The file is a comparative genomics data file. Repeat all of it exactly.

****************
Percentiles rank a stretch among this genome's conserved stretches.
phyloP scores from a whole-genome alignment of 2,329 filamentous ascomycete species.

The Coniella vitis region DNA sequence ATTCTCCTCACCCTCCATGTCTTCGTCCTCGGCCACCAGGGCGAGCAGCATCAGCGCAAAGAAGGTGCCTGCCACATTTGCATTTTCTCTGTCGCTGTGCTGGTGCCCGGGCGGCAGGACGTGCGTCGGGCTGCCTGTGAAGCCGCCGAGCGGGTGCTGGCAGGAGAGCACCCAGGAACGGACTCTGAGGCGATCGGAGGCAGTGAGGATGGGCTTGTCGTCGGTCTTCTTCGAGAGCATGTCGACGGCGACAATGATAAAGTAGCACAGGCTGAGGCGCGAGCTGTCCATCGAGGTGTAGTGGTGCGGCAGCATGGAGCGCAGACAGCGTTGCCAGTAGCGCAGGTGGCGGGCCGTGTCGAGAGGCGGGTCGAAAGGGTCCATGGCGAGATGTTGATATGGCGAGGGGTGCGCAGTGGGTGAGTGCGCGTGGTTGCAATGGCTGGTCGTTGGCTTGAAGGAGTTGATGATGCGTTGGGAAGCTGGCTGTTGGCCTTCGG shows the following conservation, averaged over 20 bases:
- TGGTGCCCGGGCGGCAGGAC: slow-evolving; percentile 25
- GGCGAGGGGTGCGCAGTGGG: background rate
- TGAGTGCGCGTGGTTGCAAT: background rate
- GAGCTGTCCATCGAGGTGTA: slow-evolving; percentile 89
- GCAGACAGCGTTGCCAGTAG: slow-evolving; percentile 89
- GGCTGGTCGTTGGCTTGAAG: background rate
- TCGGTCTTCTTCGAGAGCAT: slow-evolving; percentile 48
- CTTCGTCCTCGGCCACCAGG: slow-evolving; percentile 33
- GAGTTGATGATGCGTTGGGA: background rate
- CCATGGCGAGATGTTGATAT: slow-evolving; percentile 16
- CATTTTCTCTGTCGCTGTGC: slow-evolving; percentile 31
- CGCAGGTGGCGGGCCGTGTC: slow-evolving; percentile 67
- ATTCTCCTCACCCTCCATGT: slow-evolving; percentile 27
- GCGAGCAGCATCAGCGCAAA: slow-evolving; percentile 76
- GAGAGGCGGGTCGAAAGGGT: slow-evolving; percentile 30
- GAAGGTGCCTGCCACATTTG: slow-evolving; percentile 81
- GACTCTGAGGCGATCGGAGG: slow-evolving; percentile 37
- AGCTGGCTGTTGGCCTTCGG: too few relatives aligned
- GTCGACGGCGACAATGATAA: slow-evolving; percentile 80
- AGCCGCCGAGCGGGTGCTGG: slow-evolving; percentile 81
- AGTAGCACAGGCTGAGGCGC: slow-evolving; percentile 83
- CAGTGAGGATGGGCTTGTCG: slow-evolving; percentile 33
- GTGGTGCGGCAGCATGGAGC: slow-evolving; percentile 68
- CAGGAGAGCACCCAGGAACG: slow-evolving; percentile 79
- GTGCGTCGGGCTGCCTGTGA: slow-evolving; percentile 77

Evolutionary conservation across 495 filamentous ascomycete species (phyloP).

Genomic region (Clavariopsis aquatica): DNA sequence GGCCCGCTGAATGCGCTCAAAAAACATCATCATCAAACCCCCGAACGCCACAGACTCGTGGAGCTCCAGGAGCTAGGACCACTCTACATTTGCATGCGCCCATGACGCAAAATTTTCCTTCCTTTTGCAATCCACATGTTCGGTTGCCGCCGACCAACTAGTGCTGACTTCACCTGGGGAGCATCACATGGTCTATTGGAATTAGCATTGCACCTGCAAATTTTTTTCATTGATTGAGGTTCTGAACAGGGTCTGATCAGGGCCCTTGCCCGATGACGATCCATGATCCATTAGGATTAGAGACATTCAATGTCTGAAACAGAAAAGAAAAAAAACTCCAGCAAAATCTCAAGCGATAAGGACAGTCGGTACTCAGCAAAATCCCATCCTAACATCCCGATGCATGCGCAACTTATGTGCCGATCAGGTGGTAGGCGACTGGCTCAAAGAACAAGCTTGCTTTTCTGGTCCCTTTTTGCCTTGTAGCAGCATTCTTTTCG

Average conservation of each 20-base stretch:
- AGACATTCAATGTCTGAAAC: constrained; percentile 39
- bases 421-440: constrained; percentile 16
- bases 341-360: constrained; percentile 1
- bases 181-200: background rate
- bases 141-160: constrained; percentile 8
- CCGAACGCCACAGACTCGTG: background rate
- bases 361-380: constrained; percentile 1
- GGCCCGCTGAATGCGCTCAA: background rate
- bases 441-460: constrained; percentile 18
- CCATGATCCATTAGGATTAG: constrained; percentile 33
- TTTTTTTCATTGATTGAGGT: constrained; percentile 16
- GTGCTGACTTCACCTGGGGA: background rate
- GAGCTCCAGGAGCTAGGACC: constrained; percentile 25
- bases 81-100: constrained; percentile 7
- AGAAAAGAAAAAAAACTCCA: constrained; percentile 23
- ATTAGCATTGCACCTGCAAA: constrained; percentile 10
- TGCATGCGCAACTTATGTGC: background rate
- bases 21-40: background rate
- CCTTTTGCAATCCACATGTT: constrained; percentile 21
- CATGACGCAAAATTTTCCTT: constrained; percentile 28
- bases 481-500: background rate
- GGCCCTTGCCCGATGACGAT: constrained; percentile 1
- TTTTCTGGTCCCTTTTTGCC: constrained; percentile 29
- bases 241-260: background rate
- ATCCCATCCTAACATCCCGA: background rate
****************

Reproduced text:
Percentiles rank a stretch among this genome's conserved stretches.
phyloP scores from a whole-genome alignment of 2,329 filamentous ascomycete species.

The Coniella vitis region DNA sequence ATTCTCCTCACCCTCCATGTCTTCGTCCTCGGCCACCAGGGCGAGCAGCATCAGCGCAAAGAAGGTGCCTGCCACATTTGCATTTTCTCTGTCGCTGTGCTGGTGCCCGGGCGGCAGGACGTGCGTCGGGCTGCCTGTGAAGCCGCCGAGCGGGTGCTGGCAGGAGAGCACCCAGGAACGGACTCTGAGGCGATCGGAGGCAGTGAGGATGGGCTTGTCGTCGGTCTTCTTCGAGAGCATGTCGACGGCGACAATGATAAAGTAGCACAGGCTGAGGCGCGAGCTGTCCATCGAGGTGTAGTGGTGCGGCAGCATGGAGCGCAGACAGCGTTGCCAGTAGCGCAGGTGGCGGGCCGTGTCGAGAGGCGGGTCGAAAGGGTCCATGGCGAGATGTTGATATGGCGAGGGGTGCGCAGTGGGTGAGTGCGCGTGGTTGCAATGGCTGGTCGTTGGCTTGAAGGAGTTGATGATGCGTTGGGAAGCTGGCTGTTGGCCTTCGG shows the following conservation, averaged over 20 bases:
- TGGTGCCCGGGCGGCAGGAC: slow-evolving; percentile 25
- GGCGAGGGGTGCGCAGTGGG: background rate
- TGAGTGCGCGTGGTTGCAAT: background rate
- GAGCTGTCCATCGAGGTGTA: slow-evolving; percentile 89
- GCAGACAGCGTTGCCAGTAG: slow-evolving; percentile 89
- GGCTGGTCGTTGGCTTGAAG: background rate
- TCGGTCTTCTTCGAGAGCAT: slow-evolving; percentile 48
- CTTCGTCCTCGGCCACCAGG: slow-evolving; percentile 33
- GAGTTGATGATGCGTTGGGA: background rate
- CCATGGCGAGATGTTGATAT: slow-evolving; percentile 16
- CATTTTCTCTGTCGCTGTGC: slow-evolving; percentile 31
- CGCAGGTGGCGGGCCGTGTC: slow-evolving; percentile 67
- ATTCTCCTCACCCTCCATGT: slow-evolving; percentile 27
- GCGAGCAGCATCAGCGCAAA: slow-evolving; percentile 76
- GAGAGGCGGGTCGAAAGGGT: slow-evolving; percentile 30
- GAAGGTGCCTGCCACATTTG: slow-evolving; percentile 81
- GACTCTGAGGCGATCGGAGG: slow-evolving; percentile 37
- AGCTGGCTGTTGGCCTTCGG: too few relatives aligned
- GTCGACGGCGACAATGATAA: slow-evolving; percentile 80
- AGCCGCCGAGCGGGTGCTGG: slow-evolving; percentile 81
- AGTAGCACAGGCTGAGGCGC: slow-evolving; percentile 83
- CAGTGAGGATGGGCTTGTCG: slow-evolving; percentile 33
- GTGGTGCGGCAGCATGGAGC: slow-evolving; percentile 68
- CAGGAGAGCACCCAGGAACG: slow-evolving; percentile 79
- GTGCGTCGGGCTGCCTGTGA: slow-evolving; percentile 77

Evolutionary conservation across 495 filamentous ascomycete species (phyloP).

Genomic region (Clavariopsis aquatica): DNA sequence GGCCCGCTGAATGCGCTCAAAAAACATCATCATCAAACCCCCGAACGCCACAGACTCGTGGAGCTCCAGGAGCTAGGACCACTCTACATTTGCATGCGCCCATGACGCAAAATTTTCCTTCCTTTTGCAATCCACATGTTCGGTTGCCGCCGACCAACTAGTGCTGACTTCACCTGGGGAGCATCACATGGTCTATTGGAATTAGCATTGCACCTGCAAATTTTTTTCATTGATTGAGGTTCTGAACAGGGTCTGATCAGGGCCCTTGCCCGATGACGATCCATGATCCATTAGGATTAGAGACATTCAATGTCTGAAACAGAAAAGAAAAAAAACTCCAGCAAAATCTCAAGCGATAAGGACAGTCGGTACTCAGCAAAATCCCATCCTAACATCCCGATGCATGCGCAACTTATGTGCCGATCAGGTGGTAGGCGACTGGCTCAAAGAACAAGCTTGCTTTTCTGGTCCCTTTTTGCCTTGTAGCAGCATTCTTTTCG

Average conservation of each 20-base stretch:
- AGACATTCAATGTCTGAAAC: constrained; percentile 39
- bases 421-440: constrained; percentile 16
- bases 341-360: constrained; percentile 1
- bases 181-200: background rate
- bases 141-160: constrained; percentile 8
- CCGAACGCCACAGACTCGTG: background rate
- bases 361-380: constrained; percentile 1
- GGCCCGCTGAATGCGCTCAA: background rate
- bases 441-460: constrained; percentile 18
- CCATGATCCATTAGGATTAG: constrained; percentile 33
- TTTTTTTCATTGATTGAGGT: constrained; percentile 16
- GTGCTGACTTCACCTGGGGA: background rate
- GAGCTCCAGGAGCTAGGACC: constrained; percentile 25
- bases 81-100: constrained; percentile 7
- AGAAAAGAAAAAAAACTCCA: constrained; percentile 23
- ATTAGCATTGCACCTGCAAA: constrained; percentile 10
- TGCATGCGCAACTTATGTGC: background rate
- bases 21-40: background rate
- CCTTTTGCAATCCACATGTT: constrained; percentile 21
- CATGACGCAAAATTTTCCTT: constrained; percentile 28
- bases 481-500: background rate
- GGCCCTTGCCCGATGACGAT: constrained; percentile 1
- TTTTCTGGTCCCTTTTTGCC: constrained; percentile 29
- bases 241-260: background rate
- ATCCCATCCTAACATCCCGA: background rate